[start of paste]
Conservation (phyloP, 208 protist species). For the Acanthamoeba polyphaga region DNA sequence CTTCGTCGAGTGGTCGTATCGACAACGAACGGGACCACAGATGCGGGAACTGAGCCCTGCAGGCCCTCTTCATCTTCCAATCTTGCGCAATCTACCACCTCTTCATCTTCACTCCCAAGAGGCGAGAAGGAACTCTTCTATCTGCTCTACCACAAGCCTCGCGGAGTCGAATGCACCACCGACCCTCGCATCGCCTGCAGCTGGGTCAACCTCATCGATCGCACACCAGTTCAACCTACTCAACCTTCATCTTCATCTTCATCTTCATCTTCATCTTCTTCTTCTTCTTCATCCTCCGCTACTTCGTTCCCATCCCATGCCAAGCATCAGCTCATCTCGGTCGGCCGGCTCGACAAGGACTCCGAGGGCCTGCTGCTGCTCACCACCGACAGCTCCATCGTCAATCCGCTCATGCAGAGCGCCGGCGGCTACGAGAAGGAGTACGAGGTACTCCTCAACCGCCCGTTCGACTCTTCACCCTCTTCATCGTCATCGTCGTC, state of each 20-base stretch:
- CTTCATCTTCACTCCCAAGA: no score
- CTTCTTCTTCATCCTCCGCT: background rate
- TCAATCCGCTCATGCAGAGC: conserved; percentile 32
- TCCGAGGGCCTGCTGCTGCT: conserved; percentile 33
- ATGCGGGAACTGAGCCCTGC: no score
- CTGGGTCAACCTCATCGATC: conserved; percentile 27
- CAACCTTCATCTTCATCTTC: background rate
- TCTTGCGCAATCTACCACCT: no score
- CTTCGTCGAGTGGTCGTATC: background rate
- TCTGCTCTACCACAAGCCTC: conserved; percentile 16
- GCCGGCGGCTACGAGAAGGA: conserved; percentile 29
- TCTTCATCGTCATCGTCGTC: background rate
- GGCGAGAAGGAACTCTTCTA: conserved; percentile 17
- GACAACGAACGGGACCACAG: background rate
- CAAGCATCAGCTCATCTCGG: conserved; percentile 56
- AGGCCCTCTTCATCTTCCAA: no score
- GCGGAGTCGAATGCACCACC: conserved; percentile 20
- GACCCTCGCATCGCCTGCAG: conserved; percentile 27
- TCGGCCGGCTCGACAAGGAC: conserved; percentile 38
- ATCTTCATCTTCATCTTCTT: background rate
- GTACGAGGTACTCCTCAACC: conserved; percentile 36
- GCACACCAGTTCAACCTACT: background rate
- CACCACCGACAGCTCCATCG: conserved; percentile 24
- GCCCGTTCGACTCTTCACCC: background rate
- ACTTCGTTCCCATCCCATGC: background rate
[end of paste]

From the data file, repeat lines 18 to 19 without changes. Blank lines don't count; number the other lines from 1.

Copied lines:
- GCGGAGTCGAATGCACCACC: conserved; percentile 20
- GACCCTCGCATCGCCTGCAG: conserved; percentile 27